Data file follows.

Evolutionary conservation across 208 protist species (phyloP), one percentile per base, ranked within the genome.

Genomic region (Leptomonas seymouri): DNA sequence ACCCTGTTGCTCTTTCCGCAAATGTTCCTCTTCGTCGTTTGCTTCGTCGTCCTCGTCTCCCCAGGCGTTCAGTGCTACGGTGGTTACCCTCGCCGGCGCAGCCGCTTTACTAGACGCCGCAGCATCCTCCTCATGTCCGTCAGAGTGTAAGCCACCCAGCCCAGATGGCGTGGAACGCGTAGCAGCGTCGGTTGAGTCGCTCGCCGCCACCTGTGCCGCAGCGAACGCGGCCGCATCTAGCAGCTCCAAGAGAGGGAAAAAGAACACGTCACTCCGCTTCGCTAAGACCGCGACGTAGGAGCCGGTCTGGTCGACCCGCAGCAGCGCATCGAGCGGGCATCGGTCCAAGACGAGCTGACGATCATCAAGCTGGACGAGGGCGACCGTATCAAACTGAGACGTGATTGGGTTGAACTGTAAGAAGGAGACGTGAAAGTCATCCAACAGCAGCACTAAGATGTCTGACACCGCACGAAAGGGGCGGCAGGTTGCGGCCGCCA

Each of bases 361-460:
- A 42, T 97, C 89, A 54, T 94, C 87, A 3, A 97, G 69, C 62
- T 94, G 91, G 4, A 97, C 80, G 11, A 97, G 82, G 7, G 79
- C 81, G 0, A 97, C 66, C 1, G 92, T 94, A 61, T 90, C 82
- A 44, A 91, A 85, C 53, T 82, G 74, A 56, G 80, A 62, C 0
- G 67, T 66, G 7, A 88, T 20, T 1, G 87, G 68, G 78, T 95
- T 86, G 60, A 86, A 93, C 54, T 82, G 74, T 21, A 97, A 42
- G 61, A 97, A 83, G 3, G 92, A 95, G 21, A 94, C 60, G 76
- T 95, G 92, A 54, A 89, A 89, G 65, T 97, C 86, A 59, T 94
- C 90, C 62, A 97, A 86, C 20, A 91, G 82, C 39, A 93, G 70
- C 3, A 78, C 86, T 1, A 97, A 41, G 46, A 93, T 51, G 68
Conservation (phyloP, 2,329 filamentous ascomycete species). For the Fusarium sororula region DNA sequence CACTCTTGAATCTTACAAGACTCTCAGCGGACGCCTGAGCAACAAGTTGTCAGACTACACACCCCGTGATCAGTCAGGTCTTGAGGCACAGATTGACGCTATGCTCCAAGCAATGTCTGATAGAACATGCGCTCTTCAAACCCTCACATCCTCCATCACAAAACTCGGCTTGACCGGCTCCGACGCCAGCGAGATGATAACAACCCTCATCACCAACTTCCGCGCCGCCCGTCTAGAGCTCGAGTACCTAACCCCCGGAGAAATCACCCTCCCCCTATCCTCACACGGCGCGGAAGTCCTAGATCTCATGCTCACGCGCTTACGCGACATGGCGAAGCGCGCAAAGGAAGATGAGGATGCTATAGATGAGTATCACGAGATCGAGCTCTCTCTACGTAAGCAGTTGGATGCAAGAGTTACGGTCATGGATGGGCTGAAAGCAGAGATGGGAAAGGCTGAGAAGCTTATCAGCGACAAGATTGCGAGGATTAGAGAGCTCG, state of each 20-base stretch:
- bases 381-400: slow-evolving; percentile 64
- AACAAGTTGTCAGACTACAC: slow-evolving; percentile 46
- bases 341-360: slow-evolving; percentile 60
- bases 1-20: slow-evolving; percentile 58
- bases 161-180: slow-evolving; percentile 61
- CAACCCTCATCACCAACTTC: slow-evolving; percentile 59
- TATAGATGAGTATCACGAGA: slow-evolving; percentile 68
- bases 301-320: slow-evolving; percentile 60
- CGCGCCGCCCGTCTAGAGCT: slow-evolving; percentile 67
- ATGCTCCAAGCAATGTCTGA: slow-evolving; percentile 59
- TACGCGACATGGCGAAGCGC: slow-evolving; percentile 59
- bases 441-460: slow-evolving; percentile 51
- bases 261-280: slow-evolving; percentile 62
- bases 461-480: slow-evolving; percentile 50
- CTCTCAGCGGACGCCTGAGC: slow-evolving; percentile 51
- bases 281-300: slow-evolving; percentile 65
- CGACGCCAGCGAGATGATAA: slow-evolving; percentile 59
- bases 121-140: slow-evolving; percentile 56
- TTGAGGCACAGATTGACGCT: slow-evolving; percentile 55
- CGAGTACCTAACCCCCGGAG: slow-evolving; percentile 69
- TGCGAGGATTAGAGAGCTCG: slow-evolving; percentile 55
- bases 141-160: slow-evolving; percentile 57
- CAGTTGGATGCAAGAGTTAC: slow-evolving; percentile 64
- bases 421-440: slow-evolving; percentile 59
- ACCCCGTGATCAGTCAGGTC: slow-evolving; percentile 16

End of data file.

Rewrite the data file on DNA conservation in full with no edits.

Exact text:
Evolutionary conservation across 208 protist species (phyloP), one percentile per base, ranked within the genome.

Genomic region (Leptomonas seymouri): DNA sequence ACCCTGTTGCTCTTTCCGCAAATGTTCCTCTTCGTCGTTTGCTTCGTCGTCCTCGTCTCCCCAGGCGTTCAGTGCTACGGTGGTTACCCTCGCCGGCGCAGCCGCTTTACTAGACGCCGCAGCATCCTCCTCATGTCCGTCAGAGTGTAAGCCACCCAGCCCAGATGGCGTGGAACGCGTAGCAGCGTCGGTTGAGTCGCTCGCCGCCACCTGTGCCGCAGCGAACGCGGCCGCATCTAGCAGCTCCAAGAGAGGGAAAAAGAACACGTCACTCCGCTTCGCTAAGACCGCGACGTAGGAGCCGGTCTGGTCGACCCGCAGCAGCGCATCGAGCGGGCATCGGTCCAAGACGAGCTGACGATCATCAAGCTGGACGAGGGCGACCGTATCAAACTGAGACGTGATTGGGTTGAACTGTAAGAAGGAGACGTGAAAGTCATCCAACAGCAGCACTAAGATGTCTGACACCGCACGAAAGGGGCGGCAGGTTGCGGCCGCCA

Each of bases 361-460:
- A 42, T 97, C 89, A 54, T 94, C 87, A 3, A 97, G 69, C 62
- T 94, G 91, G 4, A 97, C 80, G 11, A 97, G 82, G 7, G 79
- C 81, G 0, A 97, C 66, C 1, G 92, T 94, A 61, T 90, C 82
- A 44, A 91, A 85, C 53, T 82, G 74, A 56, G 80, A 62, C 0
- G 67, T 66, G 7, A 88, T 20, T 1, G 87, G 68, G 78, T 95
- T 86, G 60, A 86, A 93, C 54, T 82, G 74, T 21, A 97, A 42
- G 61, A 97, A 83, G 3, G 92, A 95, G 21, A 94, C 60, G 76
- T 95, G 92, A 54, A 89, A 89, G 65, T 97, C 86, A 59, T 94
- C 90, C 62, A 97, A 86, C 20, A 91, G 82, C 39, A 93, G 70
- C 3, A 78, C 86, T 1, A 97, A 41, G 46, A 93, T 51, G 68
Conservation (phyloP, 2,329 filamentous ascomycete species). For the Fusarium sororula region DNA sequence CACTCTTGAATCTTACAAGACTCTCAGCGGACGCCTGAGCAACAAGTTGTCAGACTACACACCCCGTGATCAGTCAGGTCTTGAGGCACAGATTGACGCTATGCTCCAAGCAATGTCTGATAGAACATGCGCTCTTCAAACCCTCACATCCTCCATCACAAAACTCGGCTTGACCGGCTCCGACGCCAGCGAGATGATAACAACCCTCATCACCAACTTCCGCGCCGCCCGTCTAGAGCTCGAGTACCTAACCCCCGGAGAAATCACCCTCCCCCTATCCTCACACGGCGCGGAAGTCCTAGATCTCATGCTCACGCGCTTACGCGACATGGCGAAGCGCGCAAAGGAAGATGAGGATGCTATAGATGAGTATCACGAGATCGAGCTCTCTCTACGTAAGCAGTTGGATGCAAGAGTTACGGTCATGGATGGGCTGAAAGCAGAGATGGGAAAGGCTGAGAAGCTTATCAGCGACAAGATTGCGAGGATTAGAGAGCTCG, state of each 20-base stretch:
- bases 381-400: slow-evolving; percentile 64
- AACAAGTTGTCAGACTACAC: slow-evolving; percentile 46
- bases 341-360: slow-evolving; percentile 60
- bases 1-20: slow-evolving; percentile 58
- bases 161-180: slow-evolving; percentile 61
- CAACCCTCATCACCAACTTC: slow-evolving; percentile 59
- TATAGATGAGTATCACGAGA: slow-evolving; percentile 68
- bases 301-320: slow-evolving; percentile 60
- CGCGCCGCCCGTCTAGAGCT: slow-evolving; percentile 67
- ATGCTCCAAGCAATGTCTGA: slow-evolving; percentile 59
- TACGCGACATGGCGAAGCGC: slow-evolving; percentile 59
- bases 441-460: slow-evolving; percentile 51
- bases 261-280: slow-evolving; percentile 62
- bases 461-480: slow-evolving; percentile 50
- CTCTCAGCGGACGCCTGAGC: slow-evolving; percentile 51
- bases 281-300: slow-evolving; percentile 65
- CGACGCCAGCGAGATGATAA: slow-evolving; percentile 59
- bases 121-140: slow-evolving; percentile 56
- TTGAGGCACAGATTGACGCT: slow-evolving; percentile 55
- CGAGTACCTAACCCCCGGAG: slow-evolving; percentile 69
- TGCGAGGATTAGAGAGCTCG: slow-evolving; percentile 55
- bases 141-160: slow-evolving; percentile 57
- CAGTTGGATGCAAGAGTTAC: slow-evolving; percentile 64
- bases 421-440: slow-evolving; percentile 59
- ACCCCGTGATCAGTCAGGTC: slow-evolving; percentile 16